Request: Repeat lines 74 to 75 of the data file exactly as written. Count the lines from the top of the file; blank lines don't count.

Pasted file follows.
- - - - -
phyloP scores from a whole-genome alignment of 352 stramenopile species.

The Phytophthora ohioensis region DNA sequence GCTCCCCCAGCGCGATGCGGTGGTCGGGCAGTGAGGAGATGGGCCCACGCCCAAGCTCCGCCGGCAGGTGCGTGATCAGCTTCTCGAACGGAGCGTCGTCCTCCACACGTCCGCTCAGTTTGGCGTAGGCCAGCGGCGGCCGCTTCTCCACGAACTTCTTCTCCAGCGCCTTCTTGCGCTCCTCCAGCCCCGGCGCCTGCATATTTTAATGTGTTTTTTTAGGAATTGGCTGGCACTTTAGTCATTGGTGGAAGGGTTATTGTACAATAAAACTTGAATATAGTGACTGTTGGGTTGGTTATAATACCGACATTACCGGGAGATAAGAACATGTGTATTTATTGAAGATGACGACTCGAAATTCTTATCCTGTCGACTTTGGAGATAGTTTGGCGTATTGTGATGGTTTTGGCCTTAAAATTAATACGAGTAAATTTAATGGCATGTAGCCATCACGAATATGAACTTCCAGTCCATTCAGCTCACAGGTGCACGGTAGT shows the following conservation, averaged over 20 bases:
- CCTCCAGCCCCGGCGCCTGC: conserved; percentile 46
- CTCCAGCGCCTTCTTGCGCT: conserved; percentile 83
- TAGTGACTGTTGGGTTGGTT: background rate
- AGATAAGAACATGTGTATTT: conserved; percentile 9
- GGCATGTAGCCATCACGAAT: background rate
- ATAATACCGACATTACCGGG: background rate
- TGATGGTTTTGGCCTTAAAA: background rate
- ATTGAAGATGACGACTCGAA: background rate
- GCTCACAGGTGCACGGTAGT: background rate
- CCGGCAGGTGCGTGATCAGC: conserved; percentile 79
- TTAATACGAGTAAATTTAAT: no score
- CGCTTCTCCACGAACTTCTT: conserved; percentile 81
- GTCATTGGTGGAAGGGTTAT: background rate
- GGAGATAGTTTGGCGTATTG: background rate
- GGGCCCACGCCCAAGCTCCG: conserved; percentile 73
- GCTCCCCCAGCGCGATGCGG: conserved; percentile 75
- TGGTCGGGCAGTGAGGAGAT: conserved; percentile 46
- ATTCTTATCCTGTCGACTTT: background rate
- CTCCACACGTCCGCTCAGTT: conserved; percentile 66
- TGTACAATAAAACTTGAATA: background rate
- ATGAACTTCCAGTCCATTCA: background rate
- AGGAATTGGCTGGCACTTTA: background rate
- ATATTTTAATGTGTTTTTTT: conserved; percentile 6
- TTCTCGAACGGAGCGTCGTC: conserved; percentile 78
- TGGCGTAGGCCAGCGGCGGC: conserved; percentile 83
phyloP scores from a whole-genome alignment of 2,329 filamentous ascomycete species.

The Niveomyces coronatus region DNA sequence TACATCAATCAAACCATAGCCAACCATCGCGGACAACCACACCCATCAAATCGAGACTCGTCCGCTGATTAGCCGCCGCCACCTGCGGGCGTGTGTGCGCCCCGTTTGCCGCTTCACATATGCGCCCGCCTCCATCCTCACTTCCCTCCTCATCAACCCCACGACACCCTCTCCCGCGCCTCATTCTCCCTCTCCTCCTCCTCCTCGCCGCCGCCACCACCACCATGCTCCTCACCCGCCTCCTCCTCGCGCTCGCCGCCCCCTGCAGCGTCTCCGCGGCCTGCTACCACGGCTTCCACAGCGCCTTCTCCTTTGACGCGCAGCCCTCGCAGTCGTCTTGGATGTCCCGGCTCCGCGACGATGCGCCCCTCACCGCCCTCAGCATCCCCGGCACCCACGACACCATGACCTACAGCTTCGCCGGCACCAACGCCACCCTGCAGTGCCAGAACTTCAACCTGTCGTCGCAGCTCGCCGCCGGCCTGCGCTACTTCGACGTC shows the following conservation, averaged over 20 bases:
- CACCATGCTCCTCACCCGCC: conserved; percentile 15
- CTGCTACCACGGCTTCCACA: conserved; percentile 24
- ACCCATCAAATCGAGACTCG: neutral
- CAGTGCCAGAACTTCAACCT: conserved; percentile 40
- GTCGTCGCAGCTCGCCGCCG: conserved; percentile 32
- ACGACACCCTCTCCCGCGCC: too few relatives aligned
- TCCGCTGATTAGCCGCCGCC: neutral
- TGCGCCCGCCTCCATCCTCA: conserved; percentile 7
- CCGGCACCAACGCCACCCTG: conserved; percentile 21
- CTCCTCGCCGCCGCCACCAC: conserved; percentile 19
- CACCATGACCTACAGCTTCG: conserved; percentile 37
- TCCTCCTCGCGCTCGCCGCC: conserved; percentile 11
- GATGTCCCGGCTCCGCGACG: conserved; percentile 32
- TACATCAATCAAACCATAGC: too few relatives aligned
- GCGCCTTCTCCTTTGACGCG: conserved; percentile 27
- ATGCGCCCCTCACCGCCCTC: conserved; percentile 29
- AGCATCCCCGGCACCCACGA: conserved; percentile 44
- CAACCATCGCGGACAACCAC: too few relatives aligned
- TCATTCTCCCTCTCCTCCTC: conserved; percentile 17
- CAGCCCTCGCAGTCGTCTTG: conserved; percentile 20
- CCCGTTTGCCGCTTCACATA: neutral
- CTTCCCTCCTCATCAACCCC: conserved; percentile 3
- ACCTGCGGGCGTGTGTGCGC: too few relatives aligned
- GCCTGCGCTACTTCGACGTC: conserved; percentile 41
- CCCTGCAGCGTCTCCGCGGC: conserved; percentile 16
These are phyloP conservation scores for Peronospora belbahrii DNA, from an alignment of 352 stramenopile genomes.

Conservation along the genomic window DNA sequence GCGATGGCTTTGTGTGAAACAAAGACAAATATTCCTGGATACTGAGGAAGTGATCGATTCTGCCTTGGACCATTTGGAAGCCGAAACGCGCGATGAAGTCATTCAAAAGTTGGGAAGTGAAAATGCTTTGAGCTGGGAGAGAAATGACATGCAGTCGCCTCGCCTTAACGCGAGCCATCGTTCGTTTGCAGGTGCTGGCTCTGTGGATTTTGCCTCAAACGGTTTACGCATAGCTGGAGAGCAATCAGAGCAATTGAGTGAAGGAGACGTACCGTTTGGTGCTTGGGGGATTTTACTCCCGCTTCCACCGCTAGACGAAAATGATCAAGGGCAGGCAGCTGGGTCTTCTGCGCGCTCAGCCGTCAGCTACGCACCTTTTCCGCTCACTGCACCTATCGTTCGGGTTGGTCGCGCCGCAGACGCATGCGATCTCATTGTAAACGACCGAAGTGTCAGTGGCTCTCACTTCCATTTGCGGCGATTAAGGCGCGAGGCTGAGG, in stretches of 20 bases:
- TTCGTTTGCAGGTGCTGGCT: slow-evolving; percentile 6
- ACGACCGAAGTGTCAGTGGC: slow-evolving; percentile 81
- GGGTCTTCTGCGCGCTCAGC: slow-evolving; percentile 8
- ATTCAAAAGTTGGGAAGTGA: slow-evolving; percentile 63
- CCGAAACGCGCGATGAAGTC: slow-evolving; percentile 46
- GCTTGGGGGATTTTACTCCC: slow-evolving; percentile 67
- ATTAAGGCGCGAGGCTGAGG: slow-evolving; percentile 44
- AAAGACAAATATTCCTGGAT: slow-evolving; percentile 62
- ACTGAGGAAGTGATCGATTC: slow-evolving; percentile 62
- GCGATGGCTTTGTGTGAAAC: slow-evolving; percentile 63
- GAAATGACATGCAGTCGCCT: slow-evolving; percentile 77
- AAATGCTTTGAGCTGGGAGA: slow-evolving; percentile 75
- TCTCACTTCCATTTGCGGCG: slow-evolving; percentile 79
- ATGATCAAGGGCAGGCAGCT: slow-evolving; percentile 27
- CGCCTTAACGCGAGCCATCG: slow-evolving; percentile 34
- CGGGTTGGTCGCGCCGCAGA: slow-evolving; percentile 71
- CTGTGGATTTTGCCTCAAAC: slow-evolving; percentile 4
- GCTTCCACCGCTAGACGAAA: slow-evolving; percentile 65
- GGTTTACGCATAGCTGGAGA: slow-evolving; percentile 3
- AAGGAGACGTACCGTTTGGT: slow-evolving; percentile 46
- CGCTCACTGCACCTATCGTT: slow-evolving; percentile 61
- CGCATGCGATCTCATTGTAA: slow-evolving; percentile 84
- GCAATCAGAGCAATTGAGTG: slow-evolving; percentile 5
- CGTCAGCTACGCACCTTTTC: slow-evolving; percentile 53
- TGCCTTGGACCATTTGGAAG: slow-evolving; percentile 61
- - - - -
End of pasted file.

- GCTTCCACCGCTAGACGAAA: slow-evolving; percentile 65
- GGTTTACGCATAGCTGGAGA: slow-evolving; percentile 3